Würzburg school says ‘danke’ to German teacher
WüRZBURG, Germany — When Ursula Karsten walked through the doors of Würzburg Middle School Friday morning, she got the biggest shock of her 40 years as a teacher.
Tributes from her pupils and fellow teachers plastered the walls of the school. Paper banners in the red, black and yellow of the German flag decorated her door. Giant posters proclaimed “Frau Karsten Tag” in honor of her 40th anniversary teaching German language and culture for the Department of Defense Dependents Schools.
Dozens of teachers and hundreds of pupils had been in on the surprise, planned for weeks by close friends on the faculty, including Nancy Muzatko and Bob Voce. No one gave away the secret.
“To walk into the school this morning, unprepared as I was, was overwhelming,” she said. “Part of me just wanted to turn and run!”
All day long, she could hardly take a step without a child hugging her or thanking her or handing her a bouquet of flowers. Sometimes she wasn’t sure whether to laugh or cry.
“Phenomenal. Overwhelming. Moving. Touching,” Karsten said of the tribute, over a specially prepared lunch of bratwurst and french fries. The Army and Air Force Exchange Service donated two gigantic sheet cakes for dessert.
Karsten wanted to be a teacher since her childhood in the northern Bavarian town of Fulda, once a U.S. Army hub in Germany. She stuck with her English studies, despite a rebuke from a childhood English teacher that she would never master the language. The insult still burns.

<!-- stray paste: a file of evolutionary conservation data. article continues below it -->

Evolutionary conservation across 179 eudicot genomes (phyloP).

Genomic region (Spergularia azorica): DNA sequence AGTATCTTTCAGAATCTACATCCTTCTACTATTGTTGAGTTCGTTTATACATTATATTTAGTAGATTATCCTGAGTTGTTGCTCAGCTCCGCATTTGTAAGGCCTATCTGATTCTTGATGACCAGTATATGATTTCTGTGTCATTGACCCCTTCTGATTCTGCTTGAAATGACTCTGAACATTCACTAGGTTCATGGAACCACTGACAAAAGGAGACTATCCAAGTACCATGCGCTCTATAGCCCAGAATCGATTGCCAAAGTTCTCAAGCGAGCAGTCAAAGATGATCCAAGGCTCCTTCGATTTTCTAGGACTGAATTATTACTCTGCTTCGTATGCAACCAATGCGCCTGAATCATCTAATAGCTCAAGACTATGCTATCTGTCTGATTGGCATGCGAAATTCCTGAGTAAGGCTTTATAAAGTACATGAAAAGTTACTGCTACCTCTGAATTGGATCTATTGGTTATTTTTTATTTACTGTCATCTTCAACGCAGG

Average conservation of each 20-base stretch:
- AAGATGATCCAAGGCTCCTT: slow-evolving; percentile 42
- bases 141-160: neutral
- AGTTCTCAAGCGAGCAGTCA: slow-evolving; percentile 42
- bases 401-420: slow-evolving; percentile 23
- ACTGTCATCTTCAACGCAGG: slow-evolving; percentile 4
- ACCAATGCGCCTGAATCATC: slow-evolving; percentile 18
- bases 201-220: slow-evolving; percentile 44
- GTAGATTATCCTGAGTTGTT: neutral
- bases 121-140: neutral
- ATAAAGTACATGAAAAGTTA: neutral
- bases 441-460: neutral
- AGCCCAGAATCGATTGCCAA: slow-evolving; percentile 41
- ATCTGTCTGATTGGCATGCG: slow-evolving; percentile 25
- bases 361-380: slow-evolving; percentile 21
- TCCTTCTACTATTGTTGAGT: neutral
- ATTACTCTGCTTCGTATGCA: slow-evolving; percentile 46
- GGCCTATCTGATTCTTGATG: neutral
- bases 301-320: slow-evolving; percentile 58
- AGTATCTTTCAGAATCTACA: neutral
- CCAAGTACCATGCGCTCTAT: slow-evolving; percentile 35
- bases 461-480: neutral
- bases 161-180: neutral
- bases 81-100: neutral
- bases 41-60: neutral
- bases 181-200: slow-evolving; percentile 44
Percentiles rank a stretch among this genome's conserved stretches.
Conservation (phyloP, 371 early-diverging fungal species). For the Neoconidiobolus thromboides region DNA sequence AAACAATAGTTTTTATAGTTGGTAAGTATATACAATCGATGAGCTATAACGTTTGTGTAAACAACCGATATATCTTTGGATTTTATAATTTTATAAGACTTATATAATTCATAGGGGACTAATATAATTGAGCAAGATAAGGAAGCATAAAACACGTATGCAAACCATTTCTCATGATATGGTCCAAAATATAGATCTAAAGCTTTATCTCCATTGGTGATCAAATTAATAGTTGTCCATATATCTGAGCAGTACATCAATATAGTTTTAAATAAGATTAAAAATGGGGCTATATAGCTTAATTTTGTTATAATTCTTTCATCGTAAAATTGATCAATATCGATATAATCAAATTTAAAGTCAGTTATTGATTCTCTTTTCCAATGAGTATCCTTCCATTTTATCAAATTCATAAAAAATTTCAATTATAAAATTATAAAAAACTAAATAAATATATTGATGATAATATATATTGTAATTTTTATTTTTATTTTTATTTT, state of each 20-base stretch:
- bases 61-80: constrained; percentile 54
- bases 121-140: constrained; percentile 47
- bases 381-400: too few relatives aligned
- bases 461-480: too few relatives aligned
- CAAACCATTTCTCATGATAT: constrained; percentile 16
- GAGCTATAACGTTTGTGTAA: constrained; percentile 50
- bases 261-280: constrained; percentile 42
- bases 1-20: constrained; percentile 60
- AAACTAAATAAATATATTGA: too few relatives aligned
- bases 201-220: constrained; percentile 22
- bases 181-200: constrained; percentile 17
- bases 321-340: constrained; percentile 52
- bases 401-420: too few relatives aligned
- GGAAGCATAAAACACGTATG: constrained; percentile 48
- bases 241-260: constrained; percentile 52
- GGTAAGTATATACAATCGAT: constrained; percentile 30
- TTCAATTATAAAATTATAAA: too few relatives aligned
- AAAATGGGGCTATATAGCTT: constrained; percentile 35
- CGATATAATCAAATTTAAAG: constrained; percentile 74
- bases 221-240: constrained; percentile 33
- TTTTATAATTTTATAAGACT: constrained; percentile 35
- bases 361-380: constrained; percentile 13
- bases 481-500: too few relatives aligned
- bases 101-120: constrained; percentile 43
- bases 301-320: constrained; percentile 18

Karsten studied in England in the early 1960s. She decided to teach in a DODDS school in her hometown, preferring the warmth and closeness of American education to the authoritarian German system.
She started at Fulda American High School and taught there for 33 years, until the school and the base were closed in 1997.
“I thought the world would come to an end, because it had been such a big part of my life. To see everyone scattering was really sad,” Karsten said. “But when I had the opportunity to transfer down here [to Würzburg], they made me feel right at home.”
It’s not been easy. Fulda is an hour away; most days she commutes by train. She is unmarried and has no children, so no one is waiting while she’s away.
“Maybe the kids in school are my substitute family,” Karsten said.
Students and faculty alike describe her classroom as light and full of fun. She gives points for exceptional performance and behavior. Kids can exchange the points for “bravos,” which can be redeemed for gummi-bear candies.
“She’s one of the most kid-friendly teachers I’ve ever met,” said Muzatko, whose room is next door to Karsten’s. “She’s always fun with kids, always loving. I’ve never seen her lose her cool.”
The kids, too, give their teacher high marks.
“She’s really funny. She makes jokes,” said Emma Dusterhoff, 10.
“She’s a cool teacher,” added Kris Cunanan. “She’s nice. She did a lot for me.”
The celebration confused some kids into thinking Karsten was retiring. But she says she has not given quitting a thought. She loves her kids too much.
“No,” she said, answering one girl’s question. “Not until they kick me out.”